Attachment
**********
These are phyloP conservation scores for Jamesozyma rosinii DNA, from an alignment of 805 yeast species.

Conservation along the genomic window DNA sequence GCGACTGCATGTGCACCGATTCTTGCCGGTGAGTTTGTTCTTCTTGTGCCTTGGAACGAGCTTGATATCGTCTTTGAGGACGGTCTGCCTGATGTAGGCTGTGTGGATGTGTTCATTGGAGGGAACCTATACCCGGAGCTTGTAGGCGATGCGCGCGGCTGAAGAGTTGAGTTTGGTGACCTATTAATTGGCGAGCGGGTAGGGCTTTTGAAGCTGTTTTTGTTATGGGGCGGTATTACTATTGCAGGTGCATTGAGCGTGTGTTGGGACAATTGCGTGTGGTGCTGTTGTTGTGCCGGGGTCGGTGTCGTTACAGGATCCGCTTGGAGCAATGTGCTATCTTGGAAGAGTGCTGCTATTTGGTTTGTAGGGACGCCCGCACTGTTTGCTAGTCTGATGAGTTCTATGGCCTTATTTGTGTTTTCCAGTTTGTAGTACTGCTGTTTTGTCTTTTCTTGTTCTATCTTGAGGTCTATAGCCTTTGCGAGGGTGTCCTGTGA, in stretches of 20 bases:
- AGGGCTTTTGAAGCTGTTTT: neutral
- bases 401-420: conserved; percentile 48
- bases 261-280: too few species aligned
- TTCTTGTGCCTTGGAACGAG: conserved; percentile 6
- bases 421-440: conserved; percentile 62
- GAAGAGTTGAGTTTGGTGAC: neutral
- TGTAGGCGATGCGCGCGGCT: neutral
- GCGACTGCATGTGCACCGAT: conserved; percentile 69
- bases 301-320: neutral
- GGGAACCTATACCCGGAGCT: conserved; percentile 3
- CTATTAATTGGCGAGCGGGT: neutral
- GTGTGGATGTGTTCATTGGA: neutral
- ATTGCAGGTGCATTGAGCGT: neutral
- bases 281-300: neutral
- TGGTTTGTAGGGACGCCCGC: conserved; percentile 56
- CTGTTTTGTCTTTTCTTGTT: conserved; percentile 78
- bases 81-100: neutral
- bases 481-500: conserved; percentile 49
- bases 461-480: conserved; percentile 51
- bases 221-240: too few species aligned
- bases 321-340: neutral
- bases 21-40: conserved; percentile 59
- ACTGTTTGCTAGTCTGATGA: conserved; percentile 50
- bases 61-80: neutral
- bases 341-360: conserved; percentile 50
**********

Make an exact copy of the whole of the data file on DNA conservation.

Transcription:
These are phyloP conservation scores for Jamesozyma rosinii DNA, from an alignment of 805 yeast species.

Conservation along the genomic window DNA sequence GCGACTGCATGTGCACCGATTCTTGCCGGTGAGTTTGTTCTTCTTGTGCCTTGGAACGAGCTTGATATCGTCTTTGAGGACGGTCTGCCTGATGTAGGCTGTGTGGATGTGTTCATTGGAGGGAACCTATACCCGGAGCTTGTAGGCGATGCGCGCGGCTGAAGAGTTGAGTTTGGTGACCTATTAATTGGCGAGCGGGTAGGGCTTTTGAAGCTGTTTTTGTTATGGGGCGGTATTACTATTGCAGGTGCATTGAGCGTGTGTTGGGACAATTGCGTGTGGTGCTGTTGTTGTGCCGGGGTCGGTGTCGTTACAGGATCCGCTTGGAGCAATGTGCTATCTTGGAAGAGTGCTGCTATTTGGTTTGTAGGGACGCCCGCACTGTTTGCTAGTCTGATGAGTTCTATGGCCTTATTTGTGTTTTCCAGTTTGTAGTACTGCTGTTTTGTCTTTTCTTGTTCTATCTTGAGGTCTATAGCCTTTGCGAGGGTGTCCTGTGA, in stretches of 20 bases:
- AGGGCTTTTGAAGCTGTTTT: neutral
- bases 401-420: conserved; percentile 48
- bases 261-280: too few species aligned
- TTCTTGTGCCTTGGAACGAG: conserved; percentile 6
- bases 421-440: conserved; percentile 62
- GAAGAGTTGAGTTTGGTGAC: neutral
- TGTAGGCGATGCGCGCGGCT: neutral
- GCGACTGCATGTGCACCGAT: conserved; percentile 69
- bases 301-320: neutral
- GGGAACCTATACCCGGAGCT: conserved; percentile 3
- CTATTAATTGGCGAGCGGGT: neutral
- GTGTGGATGTGTTCATTGGA: neutral
- ATTGCAGGTGCATTGAGCGT: neutral
- bases 281-300: neutral
- TGGTTTGTAGGGACGCCCGC: conserved; percentile 56
- CTGTTTTGTCTTTTCTTGTT: conserved; percentile 78
- bases 81-100: neutral
- bases 481-500: conserved; percentile 49
- bases 461-480: conserved; percentile 51
- bases 221-240: too few species aligned
- bases 321-340: neutral
- bases 21-40: conserved; percentile 59
- ACTGTTTGCTAGTCTGATGA: conserved; percentile 50
- bases 61-80: neutral
- bases 341-360: conserved; percentile 50